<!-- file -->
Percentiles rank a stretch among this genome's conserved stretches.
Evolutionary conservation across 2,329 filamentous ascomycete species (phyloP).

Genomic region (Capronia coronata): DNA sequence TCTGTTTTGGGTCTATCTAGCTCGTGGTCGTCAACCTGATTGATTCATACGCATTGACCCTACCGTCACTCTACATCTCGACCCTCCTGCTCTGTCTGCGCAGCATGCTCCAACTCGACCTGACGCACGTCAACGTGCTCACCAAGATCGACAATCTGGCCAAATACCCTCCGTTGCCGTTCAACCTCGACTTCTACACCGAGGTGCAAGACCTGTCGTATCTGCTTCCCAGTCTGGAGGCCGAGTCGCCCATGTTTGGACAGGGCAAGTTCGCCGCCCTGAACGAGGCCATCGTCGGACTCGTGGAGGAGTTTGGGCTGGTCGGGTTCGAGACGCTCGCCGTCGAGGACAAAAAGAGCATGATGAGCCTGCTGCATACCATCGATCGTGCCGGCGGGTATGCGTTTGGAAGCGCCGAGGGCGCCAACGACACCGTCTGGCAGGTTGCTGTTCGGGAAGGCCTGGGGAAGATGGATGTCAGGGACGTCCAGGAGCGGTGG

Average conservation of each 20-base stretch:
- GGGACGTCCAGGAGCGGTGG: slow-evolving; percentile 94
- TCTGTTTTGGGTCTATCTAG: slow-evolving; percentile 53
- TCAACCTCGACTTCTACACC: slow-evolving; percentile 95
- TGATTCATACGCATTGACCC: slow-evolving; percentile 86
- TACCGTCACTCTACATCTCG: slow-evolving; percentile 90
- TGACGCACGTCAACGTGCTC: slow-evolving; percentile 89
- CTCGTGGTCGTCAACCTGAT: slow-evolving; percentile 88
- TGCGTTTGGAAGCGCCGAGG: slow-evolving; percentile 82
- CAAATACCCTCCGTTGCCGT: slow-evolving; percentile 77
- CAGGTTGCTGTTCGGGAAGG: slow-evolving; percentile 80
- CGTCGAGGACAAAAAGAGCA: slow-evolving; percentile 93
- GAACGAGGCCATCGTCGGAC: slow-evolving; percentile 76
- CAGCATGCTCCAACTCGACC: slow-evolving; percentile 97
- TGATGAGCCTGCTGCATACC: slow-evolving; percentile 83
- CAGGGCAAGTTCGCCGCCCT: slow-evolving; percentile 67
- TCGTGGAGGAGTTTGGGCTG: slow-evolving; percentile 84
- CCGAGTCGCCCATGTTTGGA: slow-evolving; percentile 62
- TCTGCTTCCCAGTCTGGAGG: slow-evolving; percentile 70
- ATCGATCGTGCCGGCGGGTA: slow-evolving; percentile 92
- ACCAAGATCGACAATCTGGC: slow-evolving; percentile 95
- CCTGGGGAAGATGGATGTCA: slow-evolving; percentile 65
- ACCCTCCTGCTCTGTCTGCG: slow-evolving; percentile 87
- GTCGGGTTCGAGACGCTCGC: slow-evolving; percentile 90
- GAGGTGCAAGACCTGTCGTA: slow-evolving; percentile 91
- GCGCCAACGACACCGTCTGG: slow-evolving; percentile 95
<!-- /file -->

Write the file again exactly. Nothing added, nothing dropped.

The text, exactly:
Percentiles rank a stretch among this genome's conserved stretches.
Evolutionary conservation across 2,329 filamentous ascomycete species (phyloP).

Genomic region (Capronia coronata): DNA sequence TCTGTTTTGGGTCTATCTAGCTCGTGGTCGTCAACCTGATTGATTCATACGCATTGACCCTACCGTCACTCTACATCTCGACCCTCCTGCTCTGTCTGCGCAGCATGCTCCAACTCGACCTGACGCACGTCAACGTGCTCACCAAGATCGACAATCTGGCCAAATACCCTCCGTTGCCGTTCAACCTCGACTTCTACACCGAGGTGCAAGACCTGTCGTATCTGCTTCCCAGTCTGGAGGCCGAGTCGCCCATGTTTGGACAGGGCAAGTTCGCCGCCCTGAACGAGGCCATCGTCGGACTCGTGGAGGAGTTTGGGCTGGTCGGGTTCGAGACGCTCGCCGTCGAGGACAAAAAGAGCATGATGAGCCTGCTGCATACCATCGATCGTGCCGGCGGGTATGCGTTTGGAAGCGCCGAGGGCGCCAACGACACCGTCTGGCAGGTTGCTGTTCGGGAAGGCCTGGGGAAGATGGATGTCAGGGACGTCCAGGAGCGGTGG

Average conservation of each 20-base stretch:
- GGGACGTCCAGGAGCGGTGG: slow-evolving; percentile 94
- TCTGTTTTGGGTCTATCTAG: slow-evolving; percentile 53
- TCAACCTCGACTTCTACACC: slow-evolving; percentile 95
- TGATTCATACGCATTGACCC: slow-evolving; percentile 86
- TACCGTCACTCTACATCTCG: slow-evolving; percentile 90
- TGACGCACGTCAACGTGCTC: slow-evolving; percentile 89
- CTCGTGGTCGTCAACCTGAT: slow-evolving; percentile 88
- TGCGTTTGGAAGCGCCGAGG: slow-evolving; percentile 82
- CAAATACCCTCCGTTGCCGT: slow-evolving; percentile 77
- CAGGTTGCTGTTCGGGAAGG: slow-evolving; percentile 80
- CGTCGAGGACAAAAAGAGCA: slow-evolving; percentile 93
- GAACGAGGCCATCGTCGGAC: slow-evolving; percentile 76
- CAGCATGCTCCAACTCGACC: slow-evolving; percentile 97
- TGATGAGCCTGCTGCATACC: slow-evolving; percentile 83
- CAGGGCAAGTTCGCCGCCCT: slow-evolving; percentile 67
- TCGTGGAGGAGTTTGGGCTG: slow-evolving; percentile 84
- CCGAGTCGCCCATGTTTGGA: slow-evolving; percentile 62
- TCTGCTTCCCAGTCTGGAGG: slow-evolving; percentile 70
- ATCGATCGTGCCGGCGGGTA: slow-evolving; percentile 92
- ACCAAGATCGACAATCTGGC: slow-evolving; percentile 95
- CCTGGGGAAGATGGATGTCA: slow-evolving; percentile 65
- ACCCTCCTGCTCTGTCTGCG: slow-evolving; percentile 87
- GTCGGGTTCGAGACGCTCGC: slow-evolving; percentile 90
- GAGGTGCAAGACCTGTCGTA: slow-evolving; percentile 91
- GCGCCAACGACACCGTCTGG: slow-evolving; percentile 95